Emotions raw before Paris trial for Islamic State carnage
For the music lover, it was nearly three hours at gunpoint, wondering if he would become yet another body on the floor of the Bataclan concert hall in Paris.
For the grieving mother, the night of carnage robbed her of her son and tarnished her view of the vibrant neighborhood they both loved.
For the French president, a celebration of the national soccer team transformed into sleepless days of facing down a shocking extremist attack.
It begins Wednesday in a secure modern complex embedded in Paris’ original 13th-century courthouse. The main chamber and 12 overflow rooms can accommodate 1,800 victims, 330 lawyers and 141 accredited journalists for the nine-month trial.
Twenty men are going on trial, six of them in absentia. All but one of the absent men are presumed dead in Syria or Iraq. Most are accused of helping create false identities, transporting the attackers back to Europe from Syria, providing them with money and phones, and supplying explosives and weapons.
The attacks sent France into a state of emergency. For Stéphane Toutlouyan and the others held hostage inside the Bataclan, the transformation was intensely personal.
“The reaction to this, afterwards, was to try and take back control of our lives and do the things that maybe we’d not done before, because we had no time to lose,” he told The Associated Press.
On that fateful Nov. 13, a cell of nine IS supporters armed with automatic rifles and explosive vests struck across French capital. Nearly all were from France or Belgium, as were the cell’s 10th member and sole survivor, Salah Abdeslam.
Abdeslam, who ditched his car and malfunctioning explosives vest, is the only defendant facing murder charges in the trial. Another key defendant, Mohammed Abrini, reappeared months later in footage of the IS attack on the Brussels airport and subway.
Many of the dead attackers, along with Abdesalam and Abrini, were childhood friends from the Brussels neighborhood of Molenbeek. Some joined the Islamic State group in Iraq and Syria, including the Paris attack ringleader, Abdelhamid Abaaoud. Driving three rental cars, they took their “convoy of death” to the highway linking Brussels and Paris on Nov. 12, 2015, and scattered in reserved hotel rooms.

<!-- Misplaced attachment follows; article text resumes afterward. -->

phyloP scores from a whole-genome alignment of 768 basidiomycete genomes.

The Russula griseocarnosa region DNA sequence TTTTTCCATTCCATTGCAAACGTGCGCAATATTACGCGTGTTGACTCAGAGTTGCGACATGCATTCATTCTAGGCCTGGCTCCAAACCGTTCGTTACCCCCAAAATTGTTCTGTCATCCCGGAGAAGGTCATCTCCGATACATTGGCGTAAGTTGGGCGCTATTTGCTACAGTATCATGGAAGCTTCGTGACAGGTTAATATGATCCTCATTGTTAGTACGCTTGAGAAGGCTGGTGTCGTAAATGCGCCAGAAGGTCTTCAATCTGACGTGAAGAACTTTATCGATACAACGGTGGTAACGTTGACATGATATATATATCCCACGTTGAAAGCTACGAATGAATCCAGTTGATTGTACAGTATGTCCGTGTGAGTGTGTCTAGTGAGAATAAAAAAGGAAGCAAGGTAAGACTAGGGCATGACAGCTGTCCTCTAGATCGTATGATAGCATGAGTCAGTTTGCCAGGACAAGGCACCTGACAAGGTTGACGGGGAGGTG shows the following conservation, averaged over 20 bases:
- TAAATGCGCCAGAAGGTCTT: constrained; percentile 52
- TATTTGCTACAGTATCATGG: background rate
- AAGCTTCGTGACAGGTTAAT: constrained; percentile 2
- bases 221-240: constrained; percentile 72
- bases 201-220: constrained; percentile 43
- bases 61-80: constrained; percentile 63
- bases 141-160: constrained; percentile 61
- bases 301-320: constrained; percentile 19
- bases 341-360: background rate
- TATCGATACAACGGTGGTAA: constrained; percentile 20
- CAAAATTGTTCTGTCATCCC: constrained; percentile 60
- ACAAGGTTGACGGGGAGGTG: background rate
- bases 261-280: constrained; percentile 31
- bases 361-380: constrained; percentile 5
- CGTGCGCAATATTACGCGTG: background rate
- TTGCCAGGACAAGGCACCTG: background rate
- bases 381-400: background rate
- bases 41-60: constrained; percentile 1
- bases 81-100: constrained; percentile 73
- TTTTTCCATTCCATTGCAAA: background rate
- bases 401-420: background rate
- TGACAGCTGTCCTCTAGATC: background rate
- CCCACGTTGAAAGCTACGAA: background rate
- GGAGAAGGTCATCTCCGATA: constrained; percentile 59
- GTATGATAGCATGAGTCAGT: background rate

The next day, the German and French soccer teams faced off at the Stade de France, the country’s national stadium just outside Paris.
It was a balmy Friday evening, and the city’s bars and restaurants were packed. Victor Muñoz, a 25-year-old native of Paris’ 11th arrondissement, was with old friends. At the nearby Bataclan concert venue, the American band Eagles of Death Metal were playing to a full house, including Toutlouyan, an enthusiastic fan of live rock.
The sound of the first suicide bombing at 9:16 p.m. barely carried over the noise of the stadium’s crowd. The second came four minutes later. French President François Hollande, at the soccer game with Germany’s foreign minister, was told about the dead bombers outside.
“I stayed in my place for a few minutes to avoid a panic effect. People see me from their seats, and they can’t make the link between the detonations and my departure, or there’s the risk of stampede,” Hollande told Le Parisien newspaper this month.
By then, a squad of gunmen including Abdeslam’s brother and Abaaoud had opened fire at La Bonne Bière and other bars and restaurants in the neighborhood. Muñoz was among the dead.
That bloodshed outside came to an end at 9:41 p.m. at the Café Voltaire when Brahim Abdeslam detonated his explosives. The other two attackers fled.
Worse was to follow. At 9:47 p.m., three more gunmen burst into the Bataclan, firing indiscriminately. Ninety people died within minutes. The gunmen singled out a dozen people, including Toutlouyan. To this day, he doesn’t know why they were spared.
“We stood behind a window for 2½ hours, watching what was going on, all the while wandering whether they would shoot us in five minutes, in two hours or in two days. At that moment, and for 2½ hours, we weren’t the masters of our own lives,” he said.
Their instructions: To report on the locations of police, then to act as go-betweens during sporadic negotiations. Shortly after midnight, Hollande gave the order to move in. Two of the gunmen blew themselves up; the third was shot by police.
Now there are questions that only the men on the stand can answer.
Abdeslam’s decision to abandon the Renault Clio in northern Paris and call Brussels for help is a puzzle. Two friends drove through the night to fetch him, and on the road back to Belgium he slipped through three police checkpoints.
Abdeslam was finally arrested in his Brussels neighborhood of Molenbeek in March, days before the IS network attacked the Brussels airport and subway, killing 32 more people.
Abrini’s role is murky as well. He spent a night with the IS attackers, but left Paris on Nov. 12, hiring a driver to take him three hours back to Brussels because he had missed the last train. He popped up again in Brussels months later, accompanying two suicide bombers to the airport but walked away as the bloodshed started.
Two of the defendants are charged with plotting a simultaneous attack at Amsterdam’s Schiphol Airport in 2015 and went to the airport on Nov. 13, but returned to Brussels for unknown reasons. Abdeslam’s car idled for a while that day at Paris’ Charles de Gaulle Airport as well.
The day after the murderous evening, a Frenchman in Syria claimed responsibility for the attacks in the name of IS.
Abaaoud and another attacker died days later in a police raid.
For many victims, speaking out is the point. A month is dedicated to their testimonies.
“It’s really the participation that is important for them,” said Jeanne Sulzer, a lawyer representing 10 victims. “What they’re seeking is the establishment of truth, justice.”
Alex Turnbull contributed to this report.